Our 2014 visit to Haiti has been exceptional. Joined by my younger brother Freddie (previous blog entry) and Emma’s big sister Karen, i’ve had a really different trip to the usual. It’s amazing 

sharing the place me and Emma have both called home at different times in our life. I can not go on without mentioning how helpful both Karen and Freddie have been in assisting with our program here in Haiti. They’ve taken it all in their stride and really immersed themselves into EduHaitian life. Thank you so much to them for taking the time out of their schedules to come and spend time with the kids, us and Junie. So much has happened, i’m not sure I have the words yet.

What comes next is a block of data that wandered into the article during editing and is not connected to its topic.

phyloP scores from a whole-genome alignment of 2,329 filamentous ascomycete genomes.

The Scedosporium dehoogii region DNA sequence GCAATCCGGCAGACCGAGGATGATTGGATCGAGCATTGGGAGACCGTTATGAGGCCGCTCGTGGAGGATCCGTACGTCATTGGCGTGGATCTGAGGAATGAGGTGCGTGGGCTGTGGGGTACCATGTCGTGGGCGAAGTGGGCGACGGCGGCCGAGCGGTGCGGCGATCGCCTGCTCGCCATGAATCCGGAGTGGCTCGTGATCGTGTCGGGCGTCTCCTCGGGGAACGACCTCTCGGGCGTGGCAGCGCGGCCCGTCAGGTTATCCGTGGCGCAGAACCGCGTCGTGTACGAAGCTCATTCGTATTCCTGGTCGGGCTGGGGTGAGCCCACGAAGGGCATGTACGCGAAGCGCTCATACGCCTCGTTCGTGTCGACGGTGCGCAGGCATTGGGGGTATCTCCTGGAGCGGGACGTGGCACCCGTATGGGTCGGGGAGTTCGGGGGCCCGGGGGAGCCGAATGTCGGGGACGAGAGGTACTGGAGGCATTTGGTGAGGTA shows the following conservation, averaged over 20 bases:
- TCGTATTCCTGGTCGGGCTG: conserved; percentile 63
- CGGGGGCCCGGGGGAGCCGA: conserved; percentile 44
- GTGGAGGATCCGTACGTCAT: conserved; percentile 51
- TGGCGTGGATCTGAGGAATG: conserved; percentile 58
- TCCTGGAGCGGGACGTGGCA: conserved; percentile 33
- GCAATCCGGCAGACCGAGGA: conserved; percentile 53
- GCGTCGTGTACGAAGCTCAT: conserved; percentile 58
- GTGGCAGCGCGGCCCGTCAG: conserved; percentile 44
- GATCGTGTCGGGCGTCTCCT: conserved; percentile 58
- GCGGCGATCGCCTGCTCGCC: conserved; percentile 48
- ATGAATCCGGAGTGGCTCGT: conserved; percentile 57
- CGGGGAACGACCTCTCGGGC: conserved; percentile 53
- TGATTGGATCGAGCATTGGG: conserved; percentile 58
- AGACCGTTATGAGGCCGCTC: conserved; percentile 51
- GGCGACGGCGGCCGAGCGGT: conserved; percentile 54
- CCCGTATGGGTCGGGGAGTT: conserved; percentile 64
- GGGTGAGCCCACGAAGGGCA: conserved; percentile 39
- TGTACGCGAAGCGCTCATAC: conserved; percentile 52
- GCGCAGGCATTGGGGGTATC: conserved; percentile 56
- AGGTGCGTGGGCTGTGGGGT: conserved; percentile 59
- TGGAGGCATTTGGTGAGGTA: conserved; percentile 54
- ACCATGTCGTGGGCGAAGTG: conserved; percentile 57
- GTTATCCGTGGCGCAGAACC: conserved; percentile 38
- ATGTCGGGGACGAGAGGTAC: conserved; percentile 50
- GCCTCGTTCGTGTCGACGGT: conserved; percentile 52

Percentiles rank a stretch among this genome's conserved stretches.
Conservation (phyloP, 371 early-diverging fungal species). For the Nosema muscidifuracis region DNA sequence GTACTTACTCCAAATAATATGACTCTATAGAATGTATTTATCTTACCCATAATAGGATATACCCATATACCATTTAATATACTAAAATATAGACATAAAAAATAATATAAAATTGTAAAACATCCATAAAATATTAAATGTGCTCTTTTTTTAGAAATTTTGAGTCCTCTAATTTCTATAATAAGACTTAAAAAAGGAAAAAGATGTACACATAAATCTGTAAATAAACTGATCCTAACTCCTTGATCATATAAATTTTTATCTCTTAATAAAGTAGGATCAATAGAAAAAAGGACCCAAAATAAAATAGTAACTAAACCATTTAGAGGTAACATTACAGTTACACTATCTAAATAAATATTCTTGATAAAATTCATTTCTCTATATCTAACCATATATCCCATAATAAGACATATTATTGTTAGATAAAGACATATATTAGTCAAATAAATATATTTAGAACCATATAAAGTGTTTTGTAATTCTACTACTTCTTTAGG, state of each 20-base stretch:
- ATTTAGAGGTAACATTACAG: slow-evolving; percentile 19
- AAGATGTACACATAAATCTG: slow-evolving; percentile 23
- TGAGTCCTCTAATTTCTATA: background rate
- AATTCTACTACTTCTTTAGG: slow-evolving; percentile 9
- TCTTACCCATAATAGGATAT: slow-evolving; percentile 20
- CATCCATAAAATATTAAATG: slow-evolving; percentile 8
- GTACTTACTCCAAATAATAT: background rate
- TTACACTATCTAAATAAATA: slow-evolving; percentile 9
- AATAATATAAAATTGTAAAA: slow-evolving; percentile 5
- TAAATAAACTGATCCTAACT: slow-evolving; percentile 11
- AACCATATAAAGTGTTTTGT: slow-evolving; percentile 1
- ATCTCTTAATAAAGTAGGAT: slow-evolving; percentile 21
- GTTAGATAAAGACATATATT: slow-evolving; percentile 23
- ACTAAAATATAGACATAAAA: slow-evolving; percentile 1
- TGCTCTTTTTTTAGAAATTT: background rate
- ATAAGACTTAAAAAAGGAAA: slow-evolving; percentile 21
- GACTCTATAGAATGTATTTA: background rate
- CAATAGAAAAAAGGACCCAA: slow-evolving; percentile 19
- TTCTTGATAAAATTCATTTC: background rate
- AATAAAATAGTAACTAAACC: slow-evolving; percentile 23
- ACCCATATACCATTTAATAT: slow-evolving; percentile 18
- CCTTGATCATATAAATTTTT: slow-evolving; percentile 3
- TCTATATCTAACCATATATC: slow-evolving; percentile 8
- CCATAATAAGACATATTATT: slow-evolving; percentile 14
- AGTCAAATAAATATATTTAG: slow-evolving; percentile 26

I’m aware this blog has taken a turn down memory lane but I wanted to explain a bit further where this all began. Hopefully you now understand and bit more about who I am and what drives me. For all those who have supported us whether you’re really into what we do or you’re just starting to follow us, truly, thank you. We cannot do it without the love and support from our respective communities. We hope your love and support of education in Haitian grows and grows. I’m currently still here, heavily immersed and honestly, really, really proud. 

Not sure if we’ve mentioned already but three members of the EduHaitian program have begun nursing and medical school (university level). That is a million levels of RAD! Oh man, education rocks!

If you would like to get involved in any way, we would love to hear from you.


Date: 7th September 2014

Author: Freddie Owen